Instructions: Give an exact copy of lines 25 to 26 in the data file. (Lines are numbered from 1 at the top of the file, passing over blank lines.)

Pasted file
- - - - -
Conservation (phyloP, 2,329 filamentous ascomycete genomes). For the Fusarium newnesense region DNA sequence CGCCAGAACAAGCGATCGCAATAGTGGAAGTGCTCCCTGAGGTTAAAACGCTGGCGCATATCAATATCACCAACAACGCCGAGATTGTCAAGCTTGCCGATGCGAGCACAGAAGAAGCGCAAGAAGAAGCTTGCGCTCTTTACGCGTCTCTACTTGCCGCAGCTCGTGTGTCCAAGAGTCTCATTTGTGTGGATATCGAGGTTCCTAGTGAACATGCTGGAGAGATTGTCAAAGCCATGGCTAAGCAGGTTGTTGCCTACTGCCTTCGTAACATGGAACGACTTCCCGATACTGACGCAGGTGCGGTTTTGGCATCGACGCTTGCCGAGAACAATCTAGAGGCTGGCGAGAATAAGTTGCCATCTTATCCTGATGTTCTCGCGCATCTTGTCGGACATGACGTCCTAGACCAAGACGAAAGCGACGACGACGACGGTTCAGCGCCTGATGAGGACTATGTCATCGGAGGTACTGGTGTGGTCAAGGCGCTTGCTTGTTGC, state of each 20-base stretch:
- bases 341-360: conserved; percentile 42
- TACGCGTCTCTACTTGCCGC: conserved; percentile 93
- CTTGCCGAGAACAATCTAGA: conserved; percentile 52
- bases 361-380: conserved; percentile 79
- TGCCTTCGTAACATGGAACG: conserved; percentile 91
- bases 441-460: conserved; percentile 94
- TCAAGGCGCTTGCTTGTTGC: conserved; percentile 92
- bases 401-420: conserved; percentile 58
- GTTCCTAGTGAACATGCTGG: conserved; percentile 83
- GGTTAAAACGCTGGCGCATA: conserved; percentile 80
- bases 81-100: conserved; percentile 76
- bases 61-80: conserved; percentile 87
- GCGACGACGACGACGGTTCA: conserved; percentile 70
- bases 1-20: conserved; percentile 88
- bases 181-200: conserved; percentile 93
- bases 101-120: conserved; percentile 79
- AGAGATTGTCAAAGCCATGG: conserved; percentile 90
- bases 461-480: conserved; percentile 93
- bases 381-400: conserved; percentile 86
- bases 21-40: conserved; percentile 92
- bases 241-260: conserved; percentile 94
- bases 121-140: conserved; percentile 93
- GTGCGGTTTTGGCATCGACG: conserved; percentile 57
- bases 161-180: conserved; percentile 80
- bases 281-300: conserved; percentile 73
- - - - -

- bases 161-180: conserved; percentile 80
- bases 281-300: conserved; percentile 73